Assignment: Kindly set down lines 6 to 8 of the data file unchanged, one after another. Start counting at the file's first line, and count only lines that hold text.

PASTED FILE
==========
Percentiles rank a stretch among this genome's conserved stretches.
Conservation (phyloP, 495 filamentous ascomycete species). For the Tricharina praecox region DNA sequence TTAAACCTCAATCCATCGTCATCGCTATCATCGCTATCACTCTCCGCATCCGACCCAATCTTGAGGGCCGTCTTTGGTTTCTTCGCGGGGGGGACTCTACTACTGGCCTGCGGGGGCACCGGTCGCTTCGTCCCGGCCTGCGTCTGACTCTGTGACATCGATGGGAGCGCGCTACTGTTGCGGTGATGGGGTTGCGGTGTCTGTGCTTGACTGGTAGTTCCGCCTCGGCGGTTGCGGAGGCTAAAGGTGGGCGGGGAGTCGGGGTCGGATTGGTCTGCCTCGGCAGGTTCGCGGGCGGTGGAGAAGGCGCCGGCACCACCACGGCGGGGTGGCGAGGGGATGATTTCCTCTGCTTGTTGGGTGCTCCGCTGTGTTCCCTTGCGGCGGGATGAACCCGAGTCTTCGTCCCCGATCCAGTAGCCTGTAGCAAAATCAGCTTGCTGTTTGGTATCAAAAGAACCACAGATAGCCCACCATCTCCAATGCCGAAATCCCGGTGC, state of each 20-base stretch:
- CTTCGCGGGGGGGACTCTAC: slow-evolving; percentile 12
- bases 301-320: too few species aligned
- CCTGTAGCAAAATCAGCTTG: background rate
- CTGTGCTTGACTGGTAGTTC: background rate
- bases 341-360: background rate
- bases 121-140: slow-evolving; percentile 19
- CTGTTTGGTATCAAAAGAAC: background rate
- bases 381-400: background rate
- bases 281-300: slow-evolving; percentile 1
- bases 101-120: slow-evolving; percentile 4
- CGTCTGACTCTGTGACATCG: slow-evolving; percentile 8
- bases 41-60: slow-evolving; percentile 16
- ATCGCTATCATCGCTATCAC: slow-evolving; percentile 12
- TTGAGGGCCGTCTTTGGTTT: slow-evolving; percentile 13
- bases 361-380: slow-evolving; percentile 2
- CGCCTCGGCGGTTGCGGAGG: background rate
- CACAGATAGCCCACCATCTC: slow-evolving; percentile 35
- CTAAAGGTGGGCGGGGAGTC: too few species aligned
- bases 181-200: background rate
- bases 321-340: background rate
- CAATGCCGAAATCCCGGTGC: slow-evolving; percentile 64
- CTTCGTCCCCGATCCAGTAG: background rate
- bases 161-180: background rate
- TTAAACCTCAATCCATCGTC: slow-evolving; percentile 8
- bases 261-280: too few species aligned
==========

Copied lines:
- CTGTGCTTGACTGGTAGTTC: background rate
- bases 341-360: background rate
- bases 121-140: slow-evolving; percentile 19